How to Clear Ground Elder

Ground Elder in Garden Borders

Over winter it is easy to forget about some of those nasty perennial weeds that lurk beneath the soil. One of the most rampant, vigorous and downright stubborn of these is ground elder.

It is also known as gout weed, bishop weed and most appropriately jump about. Left unchecked, it will spread from one tiny corner of the garden. It will invade all useful growing space by spreading its network of underground stems (rhizomes). In an alien like fashion it can regenerate into a new plant from just a tiny fragment of those underground stems. 

Step by Step Guide to clearing Ground Elder

For a serious invasion of ground elder you will need time, patience and maybe lots of black polythene!

1) Dig up any cultivated plants in the area that you want to keep.  Gently tease out any ground elder rhizomes from their roots making sure you get every last part. Do not put the weeds in the compost! 

2) Dig up any plants you want to keep and replant in pots or clear soil and make sure to check for any Ground Elder before you plant back when your bed has been cleared.

3) Dig out the ground elder. You will need to dig to a depth of about 2 foot and be very thorough, making sure that you get out every last scrap of those rampant rhizomes.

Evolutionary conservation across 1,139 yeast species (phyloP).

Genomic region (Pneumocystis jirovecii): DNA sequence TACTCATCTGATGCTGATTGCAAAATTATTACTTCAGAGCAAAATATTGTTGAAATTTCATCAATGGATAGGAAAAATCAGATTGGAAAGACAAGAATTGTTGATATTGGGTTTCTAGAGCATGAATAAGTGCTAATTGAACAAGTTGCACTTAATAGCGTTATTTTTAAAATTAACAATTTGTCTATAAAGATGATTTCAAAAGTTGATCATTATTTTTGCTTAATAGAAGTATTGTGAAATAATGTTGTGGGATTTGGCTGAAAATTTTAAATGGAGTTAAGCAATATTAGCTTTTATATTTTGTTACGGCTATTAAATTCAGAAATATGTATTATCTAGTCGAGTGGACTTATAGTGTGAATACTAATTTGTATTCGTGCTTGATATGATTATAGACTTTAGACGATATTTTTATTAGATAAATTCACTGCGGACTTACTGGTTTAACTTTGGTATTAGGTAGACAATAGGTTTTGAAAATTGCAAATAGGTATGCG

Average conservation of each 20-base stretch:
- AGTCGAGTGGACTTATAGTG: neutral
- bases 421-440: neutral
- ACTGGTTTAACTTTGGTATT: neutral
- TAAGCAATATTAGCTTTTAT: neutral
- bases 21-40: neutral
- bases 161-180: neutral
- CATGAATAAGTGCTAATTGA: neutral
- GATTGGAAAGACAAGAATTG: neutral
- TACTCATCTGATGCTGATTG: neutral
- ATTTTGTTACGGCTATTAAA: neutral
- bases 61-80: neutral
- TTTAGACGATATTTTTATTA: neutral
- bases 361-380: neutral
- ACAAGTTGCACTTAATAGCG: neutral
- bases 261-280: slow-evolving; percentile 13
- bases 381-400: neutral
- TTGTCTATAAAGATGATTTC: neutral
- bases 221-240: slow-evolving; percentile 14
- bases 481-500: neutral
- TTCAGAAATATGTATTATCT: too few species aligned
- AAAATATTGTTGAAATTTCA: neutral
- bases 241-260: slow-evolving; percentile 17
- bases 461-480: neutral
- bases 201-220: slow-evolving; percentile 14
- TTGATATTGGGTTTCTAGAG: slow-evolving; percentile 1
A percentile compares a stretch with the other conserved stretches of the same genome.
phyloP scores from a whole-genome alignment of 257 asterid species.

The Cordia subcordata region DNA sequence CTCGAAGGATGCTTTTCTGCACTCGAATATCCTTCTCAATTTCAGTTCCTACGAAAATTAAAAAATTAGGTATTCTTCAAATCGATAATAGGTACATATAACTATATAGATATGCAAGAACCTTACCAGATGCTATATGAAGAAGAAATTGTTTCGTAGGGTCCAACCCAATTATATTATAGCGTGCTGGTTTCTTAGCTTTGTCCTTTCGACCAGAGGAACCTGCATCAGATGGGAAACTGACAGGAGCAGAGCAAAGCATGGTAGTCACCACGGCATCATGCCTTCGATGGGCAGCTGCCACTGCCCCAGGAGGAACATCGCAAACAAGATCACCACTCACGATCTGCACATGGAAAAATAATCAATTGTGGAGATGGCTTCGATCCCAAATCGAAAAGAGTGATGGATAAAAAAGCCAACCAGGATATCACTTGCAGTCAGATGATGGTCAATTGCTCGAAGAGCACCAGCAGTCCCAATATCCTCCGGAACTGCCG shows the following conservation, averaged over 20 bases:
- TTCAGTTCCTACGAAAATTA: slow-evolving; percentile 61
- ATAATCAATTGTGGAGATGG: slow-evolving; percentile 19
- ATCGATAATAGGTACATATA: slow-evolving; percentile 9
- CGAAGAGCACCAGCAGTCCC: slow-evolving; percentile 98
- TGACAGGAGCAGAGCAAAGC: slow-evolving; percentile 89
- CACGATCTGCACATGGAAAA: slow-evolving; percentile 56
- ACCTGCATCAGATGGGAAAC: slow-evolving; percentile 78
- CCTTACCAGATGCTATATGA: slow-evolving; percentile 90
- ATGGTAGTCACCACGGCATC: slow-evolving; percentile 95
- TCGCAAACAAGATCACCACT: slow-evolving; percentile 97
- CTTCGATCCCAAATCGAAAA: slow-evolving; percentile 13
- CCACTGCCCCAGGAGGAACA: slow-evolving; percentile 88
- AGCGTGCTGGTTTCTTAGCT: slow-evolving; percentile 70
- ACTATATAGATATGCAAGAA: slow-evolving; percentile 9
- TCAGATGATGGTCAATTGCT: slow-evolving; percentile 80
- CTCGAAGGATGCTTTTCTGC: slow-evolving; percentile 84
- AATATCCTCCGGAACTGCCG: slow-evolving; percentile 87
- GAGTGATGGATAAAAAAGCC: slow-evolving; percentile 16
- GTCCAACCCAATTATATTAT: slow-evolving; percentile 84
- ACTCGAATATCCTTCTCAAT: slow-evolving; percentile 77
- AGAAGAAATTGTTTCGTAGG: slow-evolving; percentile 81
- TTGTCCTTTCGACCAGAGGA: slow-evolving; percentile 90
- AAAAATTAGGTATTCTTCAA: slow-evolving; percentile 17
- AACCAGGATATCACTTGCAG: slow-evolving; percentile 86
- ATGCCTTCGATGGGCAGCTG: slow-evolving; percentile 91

4) Leave the area for a few weeks then do a second digging over to catch the ones that you missed. 

The Roots of Ground Elders

The Easy way to get rid of Ground Elder

Alternatively, after stage 2 or 3, you can cover the area with black polythene to starve the ground elder of light.

This will take at least a year and possibly two.

How long does it take to dig out Ground Elder?

As an example we cleared a large patch of ground about 12ft square. We didn't want to stare at black polythene for two years so decided to dig out.  The digging took us a few weeks and we seeded the area with grass and mowed it regularly which seemed to work very well.

Should I use weedkiller on Ground Elder?

You can, of course turn to a glyphosphate weedkiller, but there are many reasons this isn't a good idea.  Firstly they are pretty nasty chemicals but for a large patch of ground it could also be very expensive.  So, it is much better to get digging and keep on top of any new growth after an initial clearing. 

Can I compost Ground Elder? 

No!  Do not compost ground elder as it is likely to start growing again.  But, there is one saving grace for this pesky perennial, that it is edible. The young leaves are slightly nutty and can be used in a salad or cooked in butter like spinach. So if you can't beat it, eat it! 

How to avoid perennial weeds spreading

Avoid this in future by planting ground cover plants or green manures.  Find out how here Green Manure for better Soil

Nicola Wallis